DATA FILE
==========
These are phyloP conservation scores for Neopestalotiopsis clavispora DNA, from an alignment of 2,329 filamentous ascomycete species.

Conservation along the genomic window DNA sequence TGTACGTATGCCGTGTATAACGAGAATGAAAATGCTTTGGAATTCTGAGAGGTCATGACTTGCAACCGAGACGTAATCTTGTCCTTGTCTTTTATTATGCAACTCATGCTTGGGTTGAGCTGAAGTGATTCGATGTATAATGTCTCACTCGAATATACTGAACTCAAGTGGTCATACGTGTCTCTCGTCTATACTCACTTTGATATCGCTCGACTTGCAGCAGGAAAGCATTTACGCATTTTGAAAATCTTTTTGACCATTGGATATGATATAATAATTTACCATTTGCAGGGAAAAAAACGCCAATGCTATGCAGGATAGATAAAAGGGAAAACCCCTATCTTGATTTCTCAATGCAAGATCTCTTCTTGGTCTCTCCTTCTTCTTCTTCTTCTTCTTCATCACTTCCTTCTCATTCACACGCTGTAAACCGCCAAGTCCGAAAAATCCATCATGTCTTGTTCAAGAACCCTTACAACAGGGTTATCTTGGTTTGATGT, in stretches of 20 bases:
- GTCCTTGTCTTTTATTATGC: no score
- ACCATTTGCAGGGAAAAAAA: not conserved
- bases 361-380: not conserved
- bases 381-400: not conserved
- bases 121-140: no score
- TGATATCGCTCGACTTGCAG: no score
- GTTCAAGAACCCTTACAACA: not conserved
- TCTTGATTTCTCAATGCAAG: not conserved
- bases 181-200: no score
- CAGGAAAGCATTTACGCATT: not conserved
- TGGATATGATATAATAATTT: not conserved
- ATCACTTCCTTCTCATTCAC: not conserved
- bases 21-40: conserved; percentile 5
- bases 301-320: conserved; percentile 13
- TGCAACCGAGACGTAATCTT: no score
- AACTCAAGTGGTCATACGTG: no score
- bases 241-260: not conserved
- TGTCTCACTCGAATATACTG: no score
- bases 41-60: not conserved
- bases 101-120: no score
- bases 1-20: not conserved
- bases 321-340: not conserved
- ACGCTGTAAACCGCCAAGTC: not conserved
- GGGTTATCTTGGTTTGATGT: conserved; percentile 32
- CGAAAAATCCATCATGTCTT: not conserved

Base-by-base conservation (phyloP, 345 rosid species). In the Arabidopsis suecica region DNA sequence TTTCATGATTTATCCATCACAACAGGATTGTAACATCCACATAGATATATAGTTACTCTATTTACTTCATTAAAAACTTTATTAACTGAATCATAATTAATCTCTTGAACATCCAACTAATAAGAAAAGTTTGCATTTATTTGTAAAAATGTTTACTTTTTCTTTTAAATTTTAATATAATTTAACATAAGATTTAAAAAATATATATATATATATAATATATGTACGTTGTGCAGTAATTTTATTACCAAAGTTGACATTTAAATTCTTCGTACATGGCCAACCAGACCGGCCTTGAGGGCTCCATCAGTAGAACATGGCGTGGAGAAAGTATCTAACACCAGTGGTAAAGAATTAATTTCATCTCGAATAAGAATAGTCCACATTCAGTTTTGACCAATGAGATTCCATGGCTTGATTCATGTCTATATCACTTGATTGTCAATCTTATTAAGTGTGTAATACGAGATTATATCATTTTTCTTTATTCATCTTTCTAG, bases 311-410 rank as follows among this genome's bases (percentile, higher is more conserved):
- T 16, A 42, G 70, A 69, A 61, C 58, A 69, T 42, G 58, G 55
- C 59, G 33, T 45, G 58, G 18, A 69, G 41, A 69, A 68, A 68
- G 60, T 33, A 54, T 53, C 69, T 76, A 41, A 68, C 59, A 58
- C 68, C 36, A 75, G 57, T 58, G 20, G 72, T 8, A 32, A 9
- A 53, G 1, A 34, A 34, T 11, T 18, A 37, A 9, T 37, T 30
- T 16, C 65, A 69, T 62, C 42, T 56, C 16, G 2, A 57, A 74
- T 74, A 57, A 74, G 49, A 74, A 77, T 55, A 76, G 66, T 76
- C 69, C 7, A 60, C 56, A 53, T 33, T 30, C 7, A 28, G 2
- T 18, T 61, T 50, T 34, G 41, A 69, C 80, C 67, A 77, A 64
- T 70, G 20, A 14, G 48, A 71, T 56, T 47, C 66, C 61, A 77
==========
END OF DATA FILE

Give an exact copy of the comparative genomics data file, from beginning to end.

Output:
These are phyloP conservation scores for Neopestalotiopsis clavispora DNA, from an alignment of 2,329 filamentous ascomycete species.

Conservation along the genomic window DNA sequence TGTACGTATGCCGTGTATAACGAGAATGAAAATGCTTTGGAATTCTGAGAGGTCATGACTTGCAACCGAGACGTAATCTTGTCCTTGTCTTTTATTATGCAACTCATGCTTGGGTTGAGCTGAAGTGATTCGATGTATAATGTCTCACTCGAATATACTGAACTCAAGTGGTCATACGTGTCTCTCGTCTATACTCACTTTGATATCGCTCGACTTGCAGCAGGAAAGCATTTACGCATTTTGAAAATCTTTTTGACCATTGGATATGATATAATAATTTACCATTTGCAGGGAAAAAAACGCCAATGCTATGCAGGATAGATAAAAGGGAAAACCCCTATCTTGATTTCTCAATGCAAGATCTCTTCTTGGTCTCTCCTTCTTCTTCTTCTTCTTCTTCATCACTTCCTTCTCATTCACACGCTGTAAACCGCCAAGTCCGAAAAATCCATCATGTCTTGTTCAAGAACCCTTACAACAGGGTTATCTTGGTTTGATGT, in stretches of 20 bases:
- GTCCTTGTCTTTTATTATGC: no score
- ACCATTTGCAGGGAAAAAAA: not conserved
- bases 361-380: not conserved
- bases 381-400: not conserved
- bases 121-140: no score
- TGATATCGCTCGACTTGCAG: no score
- GTTCAAGAACCCTTACAACA: not conserved
- TCTTGATTTCTCAATGCAAG: not conserved
- bases 181-200: no score
- CAGGAAAGCATTTACGCATT: not conserved
- TGGATATGATATAATAATTT: not conserved
- ATCACTTCCTTCTCATTCAC: not conserved
- bases 21-40: conserved; percentile 5
- bases 301-320: conserved; percentile 13
- TGCAACCGAGACGTAATCTT: no score
- AACTCAAGTGGTCATACGTG: no score
- bases 241-260: not conserved
- TGTCTCACTCGAATATACTG: no score
- bases 41-60: not conserved
- bases 101-120: no score
- bases 1-20: not conserved
- bases 321-340: not conserved
- ACGCTGTAAACCGCCAAGTC: not conserved
- GGGTTATCTTGGTTTGATGT: conserved; percentile 32
- CGAAAAATCCATCATGTCTT: not conserved

Base-by-base conservation (phyloP, 345 rosid species). In the Arabidopsis suecica region DNA sequence TTTCATGATTTATCCATCACAACAGGATTGTAACATCCACATAGATATATAGTTACTCTATTTACTTCATTAAAAACTTTATTAACTGAATCATAATTAATCTCTTGAACATCCAACTAATAAGAAAAGTTTGCATTTATTTGTAAAAATGTTTACTTTTTCTTTTAAATTTTAATATAATTTAACATAAGATTTAAAAAATATATATATATATATAATATATGTACGTTGTGCAGTAATTTTATTACCAAAGTTGACATTTAAATTCTTCGTACATGGCCAACCAGACCGGCCTTGAGGGCTCCATCAGTAGAACATGGCGTGGAGAAAGTATCTAACACCAGTGGTAAAGAATTAATTTCATCTCGAATAAGAATAGTCCACATTCAGTTTTGACCAATGAGATTCCATGGCTTGATTCATGTCTATATCACTTGATTGTCAATCTTATTAAGTGTGTAATACGAGATTATATCATTTTTCTTTATTCATCTTTCTAG, bases 311-410 rank as follows among this genome's bases (percentile, higher is more conserved):
- T 16, A 42, G 70, A 69, A 61, C 58, A 69, T 42, G 58, G 55
- C 59, G 33, T 45, G 58, G 18, A 69, G 41, A 69, A 68, A 68
- G 60, T 33, A 54, T 53, C 69, T 76, A 41, A 68, C 59, A 58
- C 68, C 36, A 75, G 57, T 58, G 20, G 72, T 8, A 32, A 9
- A 53, G 1, A 34, A 34, T 11, T 18, A 37, A 9, T 37, T 30
- T 16, C 65, A 69, T 62, C 42, T 56, C 16, G 2, A 57, A 74
- T 74, A 57, A 74, G 49, A 74, A 77, T 55, A 76, G 66, T 76
- C 69, C 7, A 60, C 56, A 53, T 33, T 30, C 7, A 28, G 2
- T 18, T 61, T 50, T 34, G 41, A 69, C 80, C 67, A 77, A 64
- T 70, G 20, A 14, G 48, A 71, T 56, T 47, C 66, C 61, A 77